Occupational, Leisure Activity Tied to Heart Failure Risk

Moderate, high levels of occupational and leisure-time physical activity may reduce risk
By Beth Gilbert
HealthDay Reporter

TUESDAY, Sept. 21 (HealthDay News) -- Engaging in moderate or high levels of occupational or leisure-time physical activity may reduce the risk of heart failure among both men and women, according to a study in the Sept. 28 issue of the Journal of the American College of Cardiology.

To assess the association between different levels of physical activity and risk of heart failure, Yujie Wang, of the Pennington Biomedical Research Center in Baton Rouge, La., and colleagues evaluated 28,334 Finnish men and 29,874 women, aged 25 to 74 years, who were free of heart failure at baseline.

The investigators found that heart failure developed in 1,868 men and 1,640 women during a mean follow-up of 18.4 years. Multivariate adjusted hazard ratios of heart failure related to light, moderate, and active occupational activity were 1.00, 0.90, and 0.83 for men and 1.00, 0.80, and 0.92 for women, respectively. The hazard ratios of heart failure linked to low, moderate, and high leisure-time physical activity were 1.00, 0.83, and 0.65 for men and 1.00, 0.84, and 0.75 for women, respectively. Prior to adjustment for occupational and leisure-time physical activity, active commuting had a significant inverse association with heart failure risk in women but not in men. Participation in more than one type of physical activity showed a stronger protective effect compared to participation in one type of physical activity.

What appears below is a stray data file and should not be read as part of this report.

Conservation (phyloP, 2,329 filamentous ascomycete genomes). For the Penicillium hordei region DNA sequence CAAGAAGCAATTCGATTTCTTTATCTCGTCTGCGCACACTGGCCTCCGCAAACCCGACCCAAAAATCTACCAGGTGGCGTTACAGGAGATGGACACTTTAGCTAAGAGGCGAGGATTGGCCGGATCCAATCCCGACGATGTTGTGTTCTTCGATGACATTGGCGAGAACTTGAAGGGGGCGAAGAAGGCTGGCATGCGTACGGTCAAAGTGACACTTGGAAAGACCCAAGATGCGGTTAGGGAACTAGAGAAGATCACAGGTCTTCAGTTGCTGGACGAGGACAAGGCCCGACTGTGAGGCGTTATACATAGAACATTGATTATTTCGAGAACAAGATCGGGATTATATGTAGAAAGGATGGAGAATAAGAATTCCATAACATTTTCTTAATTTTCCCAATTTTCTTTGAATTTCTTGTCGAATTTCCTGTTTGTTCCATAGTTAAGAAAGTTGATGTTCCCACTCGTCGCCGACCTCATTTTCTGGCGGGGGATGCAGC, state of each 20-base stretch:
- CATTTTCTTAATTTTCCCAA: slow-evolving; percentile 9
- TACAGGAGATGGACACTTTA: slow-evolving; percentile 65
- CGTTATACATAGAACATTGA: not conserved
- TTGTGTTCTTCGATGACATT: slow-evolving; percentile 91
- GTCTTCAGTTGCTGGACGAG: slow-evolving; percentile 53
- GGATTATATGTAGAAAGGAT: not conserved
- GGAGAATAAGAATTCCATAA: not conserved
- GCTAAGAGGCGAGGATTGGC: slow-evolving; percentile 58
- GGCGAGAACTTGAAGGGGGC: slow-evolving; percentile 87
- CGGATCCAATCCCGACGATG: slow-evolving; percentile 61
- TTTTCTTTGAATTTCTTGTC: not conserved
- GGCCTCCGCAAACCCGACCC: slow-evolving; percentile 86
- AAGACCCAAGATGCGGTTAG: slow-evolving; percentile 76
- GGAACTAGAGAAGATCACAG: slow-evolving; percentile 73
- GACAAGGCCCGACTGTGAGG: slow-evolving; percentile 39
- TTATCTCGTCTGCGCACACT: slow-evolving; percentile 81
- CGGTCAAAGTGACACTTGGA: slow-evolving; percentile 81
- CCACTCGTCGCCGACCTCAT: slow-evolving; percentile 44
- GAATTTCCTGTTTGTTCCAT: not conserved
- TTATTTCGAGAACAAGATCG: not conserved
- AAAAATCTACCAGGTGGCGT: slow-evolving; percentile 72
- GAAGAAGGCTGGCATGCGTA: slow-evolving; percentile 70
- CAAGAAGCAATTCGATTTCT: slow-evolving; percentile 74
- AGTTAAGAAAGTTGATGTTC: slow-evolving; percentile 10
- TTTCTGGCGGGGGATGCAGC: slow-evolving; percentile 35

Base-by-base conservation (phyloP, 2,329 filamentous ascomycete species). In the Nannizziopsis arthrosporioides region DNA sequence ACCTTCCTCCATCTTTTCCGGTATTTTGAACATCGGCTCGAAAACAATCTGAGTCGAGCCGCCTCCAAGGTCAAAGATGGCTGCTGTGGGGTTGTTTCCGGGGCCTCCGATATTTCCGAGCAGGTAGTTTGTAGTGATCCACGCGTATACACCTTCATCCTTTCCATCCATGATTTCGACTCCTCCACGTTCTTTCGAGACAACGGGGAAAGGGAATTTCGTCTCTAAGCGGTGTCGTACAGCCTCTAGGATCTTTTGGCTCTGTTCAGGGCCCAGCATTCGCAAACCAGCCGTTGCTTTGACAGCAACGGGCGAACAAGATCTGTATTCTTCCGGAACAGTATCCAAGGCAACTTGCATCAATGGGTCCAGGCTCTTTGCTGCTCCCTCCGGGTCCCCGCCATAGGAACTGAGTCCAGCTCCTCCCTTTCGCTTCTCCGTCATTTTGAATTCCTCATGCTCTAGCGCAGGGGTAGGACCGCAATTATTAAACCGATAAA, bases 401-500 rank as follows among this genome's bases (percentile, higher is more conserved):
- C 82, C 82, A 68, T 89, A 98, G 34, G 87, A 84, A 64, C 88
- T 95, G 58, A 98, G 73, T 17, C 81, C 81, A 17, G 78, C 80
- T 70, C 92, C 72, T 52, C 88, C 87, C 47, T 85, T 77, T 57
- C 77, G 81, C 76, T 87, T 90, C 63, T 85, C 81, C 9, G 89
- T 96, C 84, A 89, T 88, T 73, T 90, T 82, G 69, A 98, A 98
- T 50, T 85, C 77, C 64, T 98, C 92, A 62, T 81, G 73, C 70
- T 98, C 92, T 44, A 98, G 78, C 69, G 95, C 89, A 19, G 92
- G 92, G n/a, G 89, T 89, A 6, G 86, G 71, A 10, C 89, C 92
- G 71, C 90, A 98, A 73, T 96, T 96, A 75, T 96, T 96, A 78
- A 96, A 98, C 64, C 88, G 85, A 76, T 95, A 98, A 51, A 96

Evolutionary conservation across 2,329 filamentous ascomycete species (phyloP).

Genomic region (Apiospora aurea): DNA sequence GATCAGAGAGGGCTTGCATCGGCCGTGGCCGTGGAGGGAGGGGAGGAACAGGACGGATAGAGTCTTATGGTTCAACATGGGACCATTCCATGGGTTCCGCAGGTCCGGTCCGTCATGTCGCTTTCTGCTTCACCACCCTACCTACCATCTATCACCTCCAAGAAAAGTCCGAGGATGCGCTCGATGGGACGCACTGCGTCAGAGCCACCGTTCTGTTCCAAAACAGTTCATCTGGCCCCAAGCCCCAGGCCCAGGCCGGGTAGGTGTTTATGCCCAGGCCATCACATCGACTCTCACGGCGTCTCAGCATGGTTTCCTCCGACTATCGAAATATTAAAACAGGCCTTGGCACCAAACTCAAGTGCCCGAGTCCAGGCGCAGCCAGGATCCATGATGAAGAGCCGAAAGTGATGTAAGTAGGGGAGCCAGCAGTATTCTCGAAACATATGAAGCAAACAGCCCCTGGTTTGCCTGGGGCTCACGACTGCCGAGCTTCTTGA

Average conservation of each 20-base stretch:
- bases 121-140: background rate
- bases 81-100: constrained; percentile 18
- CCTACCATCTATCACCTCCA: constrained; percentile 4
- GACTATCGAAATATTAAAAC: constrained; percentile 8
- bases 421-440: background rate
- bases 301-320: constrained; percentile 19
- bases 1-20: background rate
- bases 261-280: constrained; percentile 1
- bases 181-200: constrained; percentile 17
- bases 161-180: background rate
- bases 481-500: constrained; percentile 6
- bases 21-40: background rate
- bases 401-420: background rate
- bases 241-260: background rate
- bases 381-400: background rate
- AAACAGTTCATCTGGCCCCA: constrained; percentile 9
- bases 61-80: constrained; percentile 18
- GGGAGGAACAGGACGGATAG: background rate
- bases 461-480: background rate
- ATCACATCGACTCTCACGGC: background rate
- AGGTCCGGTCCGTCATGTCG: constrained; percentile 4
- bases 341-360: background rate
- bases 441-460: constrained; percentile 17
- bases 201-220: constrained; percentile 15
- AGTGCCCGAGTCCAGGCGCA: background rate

"Moderate and high levels of occupational or leisure-time physical activity are associated with a reduced risk of heart failure in both sexes," the authors write.

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